Another important factor in Hitler’s rise to power was the Nazi Party’s use of propaganda. Hitler was a master of propaganda and used it to convince the German people of his ideals. His speeches were powerful, effective, and roused people to passionate frenzy.
Furthermore, the Nazi Party used a variety of techniques to spread their messages, such as posters, literature, and radio broadcasts. These techniques were highly effective and helped to increase Hitler’s popularity.
The power of propaganda was evident in the Nazi Party’s electoral success in 1932 and 1933, when it won a majority of the votes. This success was largely attributed to Hitler’s rhetoric and the Party’s propaganda, which convinced people that Hitler was the only one who could save Germany.
The International Perspectives
Hitler’s rise to power was viewed with dismay by the international community. The world was horrified by his extreme policies and the increasing persecution of the Jews.
In response, a number of countries, including the United States and Great Britain, passed economic sanctions and other measures against Germany in an effort to curb Hitler’s power. However, these measures failed to have any significant impact and Hitler continued to consolidate his power.
Similarly, the League of Nations, the predecessor to the United Nations, tried to intervene in 1933. However, due to a number of factors, such as the lack of military strength and political divisions within the organization, their efforts were ultimately unsuccessful.
The Position of the Churches
The Churches had an ambivalent attitude towards Hitler’s regime and to his policies. Initially, they were supportive of his efforts to restore order to the country, and many viewed him as a protector of Christianity. However, as his extremist policies became more apparent, many Churches began to distance themselves from him.
The Catholic Church, in particular, condemned Hitler’s policies towards the Jews and was outspoken in its opposition to the Nazis. Furthermore, it played a key role in providing aid and relief to persecuted minorities, such as the Jews.
The Loss of Popularity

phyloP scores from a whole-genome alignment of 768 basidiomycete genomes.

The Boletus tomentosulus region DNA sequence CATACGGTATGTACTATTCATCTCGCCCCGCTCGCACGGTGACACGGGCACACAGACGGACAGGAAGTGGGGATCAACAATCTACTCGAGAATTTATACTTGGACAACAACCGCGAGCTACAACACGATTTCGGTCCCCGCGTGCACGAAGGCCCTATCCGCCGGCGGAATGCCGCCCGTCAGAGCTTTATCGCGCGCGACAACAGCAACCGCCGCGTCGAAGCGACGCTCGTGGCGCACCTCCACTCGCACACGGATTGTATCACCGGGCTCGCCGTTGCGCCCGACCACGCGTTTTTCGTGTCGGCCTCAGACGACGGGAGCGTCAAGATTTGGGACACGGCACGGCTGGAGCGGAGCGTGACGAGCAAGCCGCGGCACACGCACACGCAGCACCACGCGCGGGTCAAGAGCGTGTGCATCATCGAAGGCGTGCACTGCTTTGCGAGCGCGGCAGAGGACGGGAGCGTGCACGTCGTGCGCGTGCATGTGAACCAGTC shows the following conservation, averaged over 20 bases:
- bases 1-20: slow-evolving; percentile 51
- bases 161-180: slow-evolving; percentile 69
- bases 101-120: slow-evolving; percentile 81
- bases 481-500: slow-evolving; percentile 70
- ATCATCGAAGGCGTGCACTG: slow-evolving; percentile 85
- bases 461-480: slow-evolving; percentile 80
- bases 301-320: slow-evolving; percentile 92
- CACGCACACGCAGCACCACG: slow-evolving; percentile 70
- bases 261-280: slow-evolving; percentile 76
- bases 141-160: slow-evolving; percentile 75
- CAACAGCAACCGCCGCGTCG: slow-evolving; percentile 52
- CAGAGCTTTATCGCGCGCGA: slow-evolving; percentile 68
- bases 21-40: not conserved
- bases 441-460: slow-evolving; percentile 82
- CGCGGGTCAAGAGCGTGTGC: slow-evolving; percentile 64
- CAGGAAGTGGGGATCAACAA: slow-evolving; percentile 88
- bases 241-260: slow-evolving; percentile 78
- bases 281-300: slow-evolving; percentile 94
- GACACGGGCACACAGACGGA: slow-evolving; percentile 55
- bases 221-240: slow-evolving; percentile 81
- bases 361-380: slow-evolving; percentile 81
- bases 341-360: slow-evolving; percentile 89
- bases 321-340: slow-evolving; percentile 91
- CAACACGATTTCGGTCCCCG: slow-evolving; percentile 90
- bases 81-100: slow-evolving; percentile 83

Hitler’s popularity among the German people soon began to decline as the Second World War dragged on and the war effort stalled. More and more, people began to question Hitler’s motivations and policies, and the overwhelming support he once enjoyed began to wane.
The German military eventually turned against him and overthrew the regime in 1945. Hitler took his own life shortly before Germany’s surrender, and the war officially ended in May 1945.
The Aftermath of The War
The aftermath of the war was devastating for Germany. The country was in ruins and millions of people had lost their lives. In addition, the country was divided and a new government had to be formed.
Furthermore, Germany had to come to terms with the atrocities committed under the Nazi regime. The war crimes committed were investigated, and many of the perpetrators were brought to justice. This process helped to ensure that those responsible for the horrors of the war were held accountable for their actions.
The Impact on The People
The impact of Hitler’s rule on the German people was immense. For many, it was a dark period that left deep psychological scars. The memories of the war and the atrocities that were committed still haunt many survivors today.
Many people were also deeply affected by the country’s postwar divisions, as well as the economic hardships that followed. It has only been in recent years that Germany has begun to fully recover from this dark period of its past.
The Legacy of Adolf Hitler
Adolf Hitler’s legacy continues to be debated today. On the one hand, his extreme policies resulted in death and destruction on an unprecedented scale. On the other hand, his meteoric rise to power demonstrates the power of rhetoric and propaganda.
Hitler’s legacy will continue to be debated for years to come, but one thing remains certain: the Nazi regime and Hitler’s reign have left an indelible mark on the world and its history.